After graduating from UCLA, Indian-American 21-year-old Kaju travels to her native India—a place she left at the age of 3—to discover her culture and traditions as a happy, naive tourist. Not content to just stick to the Taj Mahal, Kaju delves into busy markets, streetside cafes and slums to uncover the “real” India. Yet she discovers more than she set out to. Unravelling family secrets and a haunted past, Kaju meets friends and family who reveal that everything she thought she knew was a lie. Including concealed genocide, military coups and social unrest, Amu is one woman’s tale to discover her past that is fraught with danger.

Beasts of No Nation

Starring Bond hopeful Idris Elba, Beasts of No Nation may be one of the best movies currently streaming on Netflix. Based in Africa and shot in Ghana, this war story revolves around one boy whose life is ripped apart at the seams as a rebel army takes over the government and his family is murdered. Taken under the wing of a war commandant, the boy develops into a full-fledged militia soldier and becomes even more embroiled in the war that killed his family and broke apart his country. Filmed, written and directed by Cary Joji Fukunaga and introducing Abraham Attah, this war story is one that resonates with plenty of violence and brutality, but also truth.


In the vein of Kerouac and Thompson, Asthma arrives as this generation’s personal journey road trip. It is a refreshing take on the hipster revolution that’s obsessed with a rose-colored version of the past. Early on in the film, Gus (Benedict Samuel) makes it known that his artistic leanings and penchant for 1970’s New York labels him at best an authentic poser. Yet as the movie progresses, his pain becomes real. He meets up with Ruby (Krysten Ritter) as they make their way out on the road. A traditional journey story, this one has great cinematic moments and clever film direction, making it a must-see.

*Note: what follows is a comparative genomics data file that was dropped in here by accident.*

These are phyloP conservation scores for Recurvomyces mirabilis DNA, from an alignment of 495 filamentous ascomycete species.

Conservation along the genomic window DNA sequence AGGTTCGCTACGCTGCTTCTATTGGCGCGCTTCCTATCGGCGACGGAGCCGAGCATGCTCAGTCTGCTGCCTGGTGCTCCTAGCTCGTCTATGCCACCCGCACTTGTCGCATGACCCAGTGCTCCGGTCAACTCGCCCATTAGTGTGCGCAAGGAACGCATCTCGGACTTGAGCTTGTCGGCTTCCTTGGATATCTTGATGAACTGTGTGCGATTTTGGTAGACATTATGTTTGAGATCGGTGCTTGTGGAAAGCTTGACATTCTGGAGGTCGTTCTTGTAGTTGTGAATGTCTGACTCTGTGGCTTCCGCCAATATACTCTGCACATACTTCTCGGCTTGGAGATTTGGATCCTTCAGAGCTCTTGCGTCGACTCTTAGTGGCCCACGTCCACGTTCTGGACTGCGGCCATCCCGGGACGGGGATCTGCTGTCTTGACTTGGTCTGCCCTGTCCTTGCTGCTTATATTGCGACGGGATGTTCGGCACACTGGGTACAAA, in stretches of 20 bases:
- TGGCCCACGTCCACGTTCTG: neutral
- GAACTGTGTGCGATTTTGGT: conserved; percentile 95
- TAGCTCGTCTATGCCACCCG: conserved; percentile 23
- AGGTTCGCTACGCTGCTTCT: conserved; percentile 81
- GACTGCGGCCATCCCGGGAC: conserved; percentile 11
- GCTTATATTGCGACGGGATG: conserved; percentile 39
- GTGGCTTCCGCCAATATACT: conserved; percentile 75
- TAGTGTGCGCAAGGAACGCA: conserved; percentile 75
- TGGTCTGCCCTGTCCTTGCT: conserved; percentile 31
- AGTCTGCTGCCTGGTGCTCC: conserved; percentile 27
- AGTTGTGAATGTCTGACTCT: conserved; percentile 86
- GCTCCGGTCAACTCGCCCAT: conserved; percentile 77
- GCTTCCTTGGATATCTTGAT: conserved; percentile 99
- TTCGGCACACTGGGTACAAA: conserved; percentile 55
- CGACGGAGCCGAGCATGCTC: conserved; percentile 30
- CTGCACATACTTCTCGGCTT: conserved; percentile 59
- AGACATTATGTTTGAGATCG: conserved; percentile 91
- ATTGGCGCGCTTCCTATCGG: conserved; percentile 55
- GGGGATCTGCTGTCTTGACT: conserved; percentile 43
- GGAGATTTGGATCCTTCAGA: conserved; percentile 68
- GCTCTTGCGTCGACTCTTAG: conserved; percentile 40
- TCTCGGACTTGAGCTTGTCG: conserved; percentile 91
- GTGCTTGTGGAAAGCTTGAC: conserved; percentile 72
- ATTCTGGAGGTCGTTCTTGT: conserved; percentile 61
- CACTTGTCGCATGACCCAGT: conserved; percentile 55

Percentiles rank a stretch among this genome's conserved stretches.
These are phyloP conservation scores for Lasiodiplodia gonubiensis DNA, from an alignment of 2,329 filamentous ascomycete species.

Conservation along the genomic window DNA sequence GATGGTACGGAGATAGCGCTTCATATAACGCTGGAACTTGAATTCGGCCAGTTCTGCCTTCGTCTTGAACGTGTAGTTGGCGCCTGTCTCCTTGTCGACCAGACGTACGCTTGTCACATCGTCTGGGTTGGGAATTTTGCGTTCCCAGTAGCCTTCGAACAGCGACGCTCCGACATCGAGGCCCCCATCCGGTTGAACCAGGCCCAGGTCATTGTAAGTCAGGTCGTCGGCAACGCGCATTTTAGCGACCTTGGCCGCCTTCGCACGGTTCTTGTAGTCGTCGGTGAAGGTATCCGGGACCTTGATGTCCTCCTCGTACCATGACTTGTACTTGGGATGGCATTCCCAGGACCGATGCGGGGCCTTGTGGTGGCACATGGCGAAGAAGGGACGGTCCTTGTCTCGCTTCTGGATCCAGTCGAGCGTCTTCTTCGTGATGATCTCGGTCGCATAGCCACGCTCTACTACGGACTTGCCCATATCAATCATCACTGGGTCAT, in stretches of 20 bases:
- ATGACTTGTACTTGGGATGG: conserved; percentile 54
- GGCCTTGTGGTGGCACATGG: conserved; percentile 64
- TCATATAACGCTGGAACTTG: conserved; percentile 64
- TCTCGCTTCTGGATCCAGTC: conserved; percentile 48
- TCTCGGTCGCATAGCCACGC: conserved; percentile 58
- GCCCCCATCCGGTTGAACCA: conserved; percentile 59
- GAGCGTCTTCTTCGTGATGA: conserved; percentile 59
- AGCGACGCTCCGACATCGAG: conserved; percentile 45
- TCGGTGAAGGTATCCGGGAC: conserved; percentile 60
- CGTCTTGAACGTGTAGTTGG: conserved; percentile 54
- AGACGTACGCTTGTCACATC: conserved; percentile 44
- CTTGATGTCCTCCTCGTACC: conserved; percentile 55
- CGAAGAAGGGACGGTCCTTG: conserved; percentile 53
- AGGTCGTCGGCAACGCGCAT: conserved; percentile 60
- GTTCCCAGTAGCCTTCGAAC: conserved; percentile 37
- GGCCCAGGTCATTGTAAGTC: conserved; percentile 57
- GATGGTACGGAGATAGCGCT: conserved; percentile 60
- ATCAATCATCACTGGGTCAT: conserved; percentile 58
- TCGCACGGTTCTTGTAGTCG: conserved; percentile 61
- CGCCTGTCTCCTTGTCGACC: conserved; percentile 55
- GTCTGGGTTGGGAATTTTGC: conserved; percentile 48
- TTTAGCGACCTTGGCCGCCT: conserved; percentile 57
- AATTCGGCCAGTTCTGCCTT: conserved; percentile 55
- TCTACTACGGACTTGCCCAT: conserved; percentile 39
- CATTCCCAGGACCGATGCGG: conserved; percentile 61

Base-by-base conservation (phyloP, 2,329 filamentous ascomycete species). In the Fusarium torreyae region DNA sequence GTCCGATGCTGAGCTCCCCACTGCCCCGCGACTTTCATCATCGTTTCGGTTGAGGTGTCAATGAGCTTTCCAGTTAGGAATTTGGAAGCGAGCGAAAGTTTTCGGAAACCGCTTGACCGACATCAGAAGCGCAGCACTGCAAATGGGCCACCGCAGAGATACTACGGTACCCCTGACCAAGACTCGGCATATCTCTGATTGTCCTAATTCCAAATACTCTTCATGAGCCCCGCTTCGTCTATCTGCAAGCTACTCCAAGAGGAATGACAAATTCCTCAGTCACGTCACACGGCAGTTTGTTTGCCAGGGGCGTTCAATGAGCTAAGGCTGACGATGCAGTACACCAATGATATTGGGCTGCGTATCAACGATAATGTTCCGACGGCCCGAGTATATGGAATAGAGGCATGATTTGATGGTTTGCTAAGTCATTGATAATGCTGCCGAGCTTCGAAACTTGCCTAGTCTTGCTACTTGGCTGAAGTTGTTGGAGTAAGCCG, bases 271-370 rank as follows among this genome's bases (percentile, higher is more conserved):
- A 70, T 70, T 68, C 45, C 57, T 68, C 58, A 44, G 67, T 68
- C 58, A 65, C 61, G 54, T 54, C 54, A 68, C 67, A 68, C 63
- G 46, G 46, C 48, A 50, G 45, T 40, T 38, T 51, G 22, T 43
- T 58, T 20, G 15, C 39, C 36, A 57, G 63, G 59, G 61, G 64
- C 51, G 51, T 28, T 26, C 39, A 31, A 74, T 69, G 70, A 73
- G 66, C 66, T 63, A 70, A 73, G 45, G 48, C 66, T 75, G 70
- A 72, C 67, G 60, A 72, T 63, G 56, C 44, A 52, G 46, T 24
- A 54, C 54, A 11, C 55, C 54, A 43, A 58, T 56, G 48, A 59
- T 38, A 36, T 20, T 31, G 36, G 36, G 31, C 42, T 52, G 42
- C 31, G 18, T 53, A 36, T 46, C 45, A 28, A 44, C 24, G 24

The One I Love

When a couple played by Mark Duplass and Elisabeth Moss gets marooned at a weekend house during the summer by their therapist, their crumbling marriage becomes the centerpiece for strange happenings at the countryside estate. When Ethan (Duplass) and Sophie (Moss) realize that they are interacting with doppelgangers, things start to get out of hand. Between seductions, fights and impersonations, Ethan and Sophie fight with themselves, each other and their doppelganger counterparts until the reality around them crumbles. As Charlie McDowell’s directorial debut, The One I Love premiered at Sundance 2014 to rave reviews, earning an 80 percent fresh rating on Rotten Tomatoes.


This short starring Robert De Niro is one that delves into the heart of American cinematography by going back to its roots. Set and filmed inside an abandoned, derelict Ellis Island hospital, the story of how immigrants shaped the United States as it is today is at the forefront of this film. By framing the narrative around one immigrant, the early stories of Ellis Island are revealed to the audience. The film accomplishes exposing the very real nature of people who fled oppression, culture and hunger to arrive at the shores of Ellis Island in only 16 minutes. Ellis is visceral, haunting and real, making it absolutely worth a watch.

Dear White People

The catchy title should be enough to tell you that this cleverly sarcastic comedy is one worth watching. Yet if that’s not enough to go running to your remote, try its protagonist and heroine on for size. When Sam (Tessa Thompson), a biracial college student, shocks the student body with the racially charged transgressions she witnesses, the traditionally white collegiate student body is outraged and blindsided by her accusations on broadcast radio.

Pulling in as many laughs as it exposes real world truths, Dear White People was labeled a comedy “for the Obama generation,” and aimed to educate them about race and labels. Riotously funny and biting, it’s worth a watch just for the killer burns.


This 2015 science fiction film starts out in an age not so distant from our own. It follows Gwen (Jacqueline Kim), a model for the Center for Advanced Health and Living which provides citizens with cosmetic procedures. When she is unceremoniously fired from her job, Gwen’s preoccupation with keeping her daughter healthy leads Gwen to make the radical decision to have her conscious transferred into a new body to ensure her daughter’s safety. After the transformation procedure, many things do not go as planned. The reality of the new situation becomes clear to the doctors and Gwen’s daughter.

Perfect for lovers of mind-bending sci-fi thrillers such as Shutter Island and Transcendence, Advantageous also received a high rating from Rotten Tomatoes (at 80 percent freshness) and was released exclusively on Netflix.